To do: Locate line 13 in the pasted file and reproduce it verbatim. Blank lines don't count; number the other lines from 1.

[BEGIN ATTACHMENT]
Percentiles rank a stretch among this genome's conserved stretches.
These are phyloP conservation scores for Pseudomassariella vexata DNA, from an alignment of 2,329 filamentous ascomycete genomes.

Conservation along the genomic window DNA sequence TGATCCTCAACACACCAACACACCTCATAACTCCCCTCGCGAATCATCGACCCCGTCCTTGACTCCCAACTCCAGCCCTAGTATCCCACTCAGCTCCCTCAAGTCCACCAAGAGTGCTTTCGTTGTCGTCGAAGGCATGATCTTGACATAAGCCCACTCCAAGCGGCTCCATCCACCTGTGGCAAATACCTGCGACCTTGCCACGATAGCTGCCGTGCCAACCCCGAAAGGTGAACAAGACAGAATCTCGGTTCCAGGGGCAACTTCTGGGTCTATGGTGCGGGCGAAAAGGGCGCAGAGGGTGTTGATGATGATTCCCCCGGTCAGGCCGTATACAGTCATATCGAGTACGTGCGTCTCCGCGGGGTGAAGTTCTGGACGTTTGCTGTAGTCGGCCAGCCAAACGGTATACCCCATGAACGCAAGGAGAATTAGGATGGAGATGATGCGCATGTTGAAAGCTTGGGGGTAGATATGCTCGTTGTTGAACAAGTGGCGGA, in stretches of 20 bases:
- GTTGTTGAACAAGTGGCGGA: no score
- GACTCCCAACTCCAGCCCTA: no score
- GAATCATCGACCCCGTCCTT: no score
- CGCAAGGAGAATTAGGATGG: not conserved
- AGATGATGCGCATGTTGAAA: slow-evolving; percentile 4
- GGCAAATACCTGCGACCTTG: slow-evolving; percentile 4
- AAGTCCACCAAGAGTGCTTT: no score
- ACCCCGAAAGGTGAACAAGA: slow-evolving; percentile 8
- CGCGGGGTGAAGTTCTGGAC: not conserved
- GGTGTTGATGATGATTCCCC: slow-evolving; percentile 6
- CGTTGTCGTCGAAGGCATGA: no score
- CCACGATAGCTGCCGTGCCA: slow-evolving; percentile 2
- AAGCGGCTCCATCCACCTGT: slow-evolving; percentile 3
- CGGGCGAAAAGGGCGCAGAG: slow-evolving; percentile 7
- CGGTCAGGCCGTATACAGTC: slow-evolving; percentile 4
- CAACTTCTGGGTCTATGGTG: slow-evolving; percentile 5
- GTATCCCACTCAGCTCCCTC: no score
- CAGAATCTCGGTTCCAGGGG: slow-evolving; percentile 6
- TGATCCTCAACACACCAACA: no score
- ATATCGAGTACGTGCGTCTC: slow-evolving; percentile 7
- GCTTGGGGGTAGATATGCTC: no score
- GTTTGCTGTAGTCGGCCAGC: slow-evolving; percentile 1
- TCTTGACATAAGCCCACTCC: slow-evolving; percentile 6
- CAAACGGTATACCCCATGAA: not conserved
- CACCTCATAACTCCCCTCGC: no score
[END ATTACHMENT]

- GGTGTTGATGATGATTCCCC: slow-evolving; percentile 6